In terms of professional sport in the UK, PKF Francis Clark client Bristol Sport Limited has a unique business model.
Established in 2012, it has been trading since 2014 overseeing the financial and business management of Bristol City Football Club and Bristol Rugby including property, commercial activities and all shared services while the sporting side of the operations can focus on pitch related activities such as recruitment and performance.
There is, however, a vision for sporting success in Bristol that goes beyond promoting the city’s two highest profile clubs. Bristol Sport’s multi-sport model also encompasses basketball (Bristol Flyers) and badminton (Bristol Jets), has partnerships in place with Bristol City Women’s Football Club and Bristol Ladies Rugby and supports Bristol Sport Racing and several city based motor racing drivers.
This vision of maximising Bristol’s sporting potential from the elite to grass roots using Bristol Sport Limited as a city-wide pooled resource, was given massive momentum with the rebuilding of Ashton Gate Stadium into a 27,000, all-seater, multi-sport and events venue at a cost of £45m.
The original idea came from Stephen Lansdown, co-founder of financial services company Hargreaves Lansdown, who became the majority shareholder of Bristol City FC over a decade ago and more recently helped Bristol Rugby through some difficult times also becoming the ultimate shareholder. He had recalled being impressed by the multi-sport environment in Barcelona on a trip to the Camp Nou with his son Jon (now a director of Bristol Sport) some 25 years ago and thought it could be applied to his own city.
Bristol Sport CEO Andrew Billingham said: “We have a unique business model that sees the city supporting sport and sport supporting the city. If we can get both of those working in tandem then we’ll achieve the ultimate objective of getting our league teams to the top of their field on the one hand while the Bristol community at large benefits from sports participation in terms of social inclusion, health and education.
“Our vision is to approach sport in a very different way – getting the whole of the community to feel part of our journey. It’s summed up in our hashtag – #MakingBristolProud. We’re working with the business community, with schools, clubs, wealthy areas and deprived areas bringing the whole city together to deliver sporting success.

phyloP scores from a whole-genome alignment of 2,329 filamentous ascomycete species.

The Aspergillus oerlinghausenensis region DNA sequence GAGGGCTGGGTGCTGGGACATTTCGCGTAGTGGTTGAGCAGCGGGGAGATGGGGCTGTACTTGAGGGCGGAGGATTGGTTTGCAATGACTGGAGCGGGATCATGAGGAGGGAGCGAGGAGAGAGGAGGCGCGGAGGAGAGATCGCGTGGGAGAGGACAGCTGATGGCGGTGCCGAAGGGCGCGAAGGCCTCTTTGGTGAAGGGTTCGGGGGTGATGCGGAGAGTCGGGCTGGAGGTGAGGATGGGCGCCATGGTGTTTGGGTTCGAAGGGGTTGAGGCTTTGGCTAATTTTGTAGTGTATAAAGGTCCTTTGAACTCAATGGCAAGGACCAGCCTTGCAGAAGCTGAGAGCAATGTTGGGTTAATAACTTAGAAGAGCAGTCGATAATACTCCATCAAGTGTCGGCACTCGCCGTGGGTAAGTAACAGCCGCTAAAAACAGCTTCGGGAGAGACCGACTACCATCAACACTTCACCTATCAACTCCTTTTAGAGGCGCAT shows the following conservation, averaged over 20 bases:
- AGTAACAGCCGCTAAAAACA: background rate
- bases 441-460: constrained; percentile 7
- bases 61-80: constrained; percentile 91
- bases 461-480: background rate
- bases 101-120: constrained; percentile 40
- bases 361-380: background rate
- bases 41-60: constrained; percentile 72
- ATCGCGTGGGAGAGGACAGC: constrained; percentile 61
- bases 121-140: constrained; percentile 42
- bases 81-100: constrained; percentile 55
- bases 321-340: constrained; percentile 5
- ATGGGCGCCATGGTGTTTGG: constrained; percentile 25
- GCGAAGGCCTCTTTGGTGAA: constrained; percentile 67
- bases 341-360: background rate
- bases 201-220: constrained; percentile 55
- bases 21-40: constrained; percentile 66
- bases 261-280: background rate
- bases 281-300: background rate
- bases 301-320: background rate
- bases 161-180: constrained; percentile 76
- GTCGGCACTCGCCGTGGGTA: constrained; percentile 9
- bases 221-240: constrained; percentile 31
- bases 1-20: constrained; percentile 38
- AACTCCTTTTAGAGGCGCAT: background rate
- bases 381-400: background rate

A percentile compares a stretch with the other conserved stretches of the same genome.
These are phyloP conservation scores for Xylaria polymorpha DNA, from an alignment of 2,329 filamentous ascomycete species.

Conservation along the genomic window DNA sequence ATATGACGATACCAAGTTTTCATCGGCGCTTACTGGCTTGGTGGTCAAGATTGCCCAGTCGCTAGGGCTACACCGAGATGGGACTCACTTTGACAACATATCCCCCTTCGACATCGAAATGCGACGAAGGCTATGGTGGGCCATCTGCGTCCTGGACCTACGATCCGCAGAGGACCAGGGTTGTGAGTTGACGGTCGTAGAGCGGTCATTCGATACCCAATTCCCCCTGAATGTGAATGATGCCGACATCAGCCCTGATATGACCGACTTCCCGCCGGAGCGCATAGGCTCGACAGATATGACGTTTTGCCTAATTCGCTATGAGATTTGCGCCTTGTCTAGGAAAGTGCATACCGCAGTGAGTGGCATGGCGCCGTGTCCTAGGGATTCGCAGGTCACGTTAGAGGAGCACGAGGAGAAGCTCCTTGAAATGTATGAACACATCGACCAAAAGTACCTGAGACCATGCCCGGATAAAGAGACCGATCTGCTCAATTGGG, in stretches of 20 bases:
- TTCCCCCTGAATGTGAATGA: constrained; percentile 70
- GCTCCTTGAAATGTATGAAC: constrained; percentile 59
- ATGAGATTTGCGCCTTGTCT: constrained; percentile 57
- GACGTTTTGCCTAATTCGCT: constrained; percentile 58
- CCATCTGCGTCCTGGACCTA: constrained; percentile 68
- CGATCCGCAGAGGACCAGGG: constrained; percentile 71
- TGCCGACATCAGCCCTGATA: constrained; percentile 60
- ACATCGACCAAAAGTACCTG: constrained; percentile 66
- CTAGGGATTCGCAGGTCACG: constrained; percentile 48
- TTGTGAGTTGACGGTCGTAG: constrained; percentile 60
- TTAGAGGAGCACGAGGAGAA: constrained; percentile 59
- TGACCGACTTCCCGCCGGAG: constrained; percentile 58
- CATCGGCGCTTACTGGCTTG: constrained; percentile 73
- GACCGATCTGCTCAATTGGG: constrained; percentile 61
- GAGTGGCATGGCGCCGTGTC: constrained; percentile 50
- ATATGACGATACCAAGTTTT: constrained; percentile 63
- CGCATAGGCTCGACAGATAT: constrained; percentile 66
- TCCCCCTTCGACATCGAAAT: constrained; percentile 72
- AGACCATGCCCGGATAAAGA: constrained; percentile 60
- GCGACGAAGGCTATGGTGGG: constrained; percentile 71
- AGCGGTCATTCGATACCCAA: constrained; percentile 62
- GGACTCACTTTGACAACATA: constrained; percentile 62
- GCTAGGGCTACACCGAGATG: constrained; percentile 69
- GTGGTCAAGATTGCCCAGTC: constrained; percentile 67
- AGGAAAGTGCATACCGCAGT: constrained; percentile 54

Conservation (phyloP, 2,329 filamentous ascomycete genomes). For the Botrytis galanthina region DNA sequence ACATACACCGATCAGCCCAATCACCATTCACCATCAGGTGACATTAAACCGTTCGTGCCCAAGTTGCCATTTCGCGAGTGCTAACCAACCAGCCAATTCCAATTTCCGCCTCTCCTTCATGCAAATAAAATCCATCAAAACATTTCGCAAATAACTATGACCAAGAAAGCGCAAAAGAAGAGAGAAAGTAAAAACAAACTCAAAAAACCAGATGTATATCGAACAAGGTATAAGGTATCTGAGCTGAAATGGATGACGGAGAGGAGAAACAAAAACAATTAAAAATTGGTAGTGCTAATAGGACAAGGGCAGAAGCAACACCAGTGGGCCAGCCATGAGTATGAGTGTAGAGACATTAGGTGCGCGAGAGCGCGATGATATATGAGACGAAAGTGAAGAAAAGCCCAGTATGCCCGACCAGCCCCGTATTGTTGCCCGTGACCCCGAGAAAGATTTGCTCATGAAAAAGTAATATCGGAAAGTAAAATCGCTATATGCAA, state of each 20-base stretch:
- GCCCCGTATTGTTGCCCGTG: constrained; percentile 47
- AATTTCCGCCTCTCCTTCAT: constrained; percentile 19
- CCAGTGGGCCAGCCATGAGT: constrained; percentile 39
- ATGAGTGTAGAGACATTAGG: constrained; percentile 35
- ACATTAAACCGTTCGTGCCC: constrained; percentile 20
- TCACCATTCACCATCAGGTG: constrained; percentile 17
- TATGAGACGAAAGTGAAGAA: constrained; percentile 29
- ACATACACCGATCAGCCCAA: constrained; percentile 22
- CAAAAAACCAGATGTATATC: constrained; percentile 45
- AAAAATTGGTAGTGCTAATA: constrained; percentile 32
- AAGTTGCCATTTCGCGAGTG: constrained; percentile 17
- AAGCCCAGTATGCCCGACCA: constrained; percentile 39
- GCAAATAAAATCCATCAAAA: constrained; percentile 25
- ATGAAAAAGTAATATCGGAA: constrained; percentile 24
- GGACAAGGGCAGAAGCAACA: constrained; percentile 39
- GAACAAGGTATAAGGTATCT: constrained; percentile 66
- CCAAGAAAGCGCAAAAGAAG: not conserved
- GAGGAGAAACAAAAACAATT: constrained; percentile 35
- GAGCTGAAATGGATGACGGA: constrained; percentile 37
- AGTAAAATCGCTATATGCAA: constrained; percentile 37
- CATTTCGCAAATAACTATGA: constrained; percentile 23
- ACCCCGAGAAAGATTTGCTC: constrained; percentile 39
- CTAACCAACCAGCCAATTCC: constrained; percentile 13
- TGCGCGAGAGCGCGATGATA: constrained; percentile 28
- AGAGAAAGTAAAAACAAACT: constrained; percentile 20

“We are just at the start of our journey where we’ve put down the foundations but it’s a long term project that over the next decade will see us establish a real, solid legacy and a sustainable business model. But we have come a long way in a short period of time.
“Bristol Sport was at the heart of the project to rebuild Ashton Gate stadium both in terms of operation and design. The architecture of the stadium was not built around the pitch, it was built around 365 days of the year reflecting the commercial imperatives of sustaining sport through the conference and events market.
“We have also completely centralised all property, business and finance operations and started to get people to understand what the Bristol Sport vision is and that we can really change the playing field of sport in the city. People are now really beginning to associate the Bristol Sport brand with what it’s intended to achieve.”
There are also some more immediate goals. The business need to fill their new 27,000 capacity stadium, and establish a growing and sustainable supporter base. The new sporting franchises and partnerships with women’s sport are creating new contacts and marketing opportunities while community outreach programmes are delivering socially beneficial outcomes while encouraging new sources of support. The dedicated conference and events team at Ashton Gate are also busy converting some of the £10m worth of enquiries they received during the build phase of the stadium which will help cope with today’s high cost of sporting success.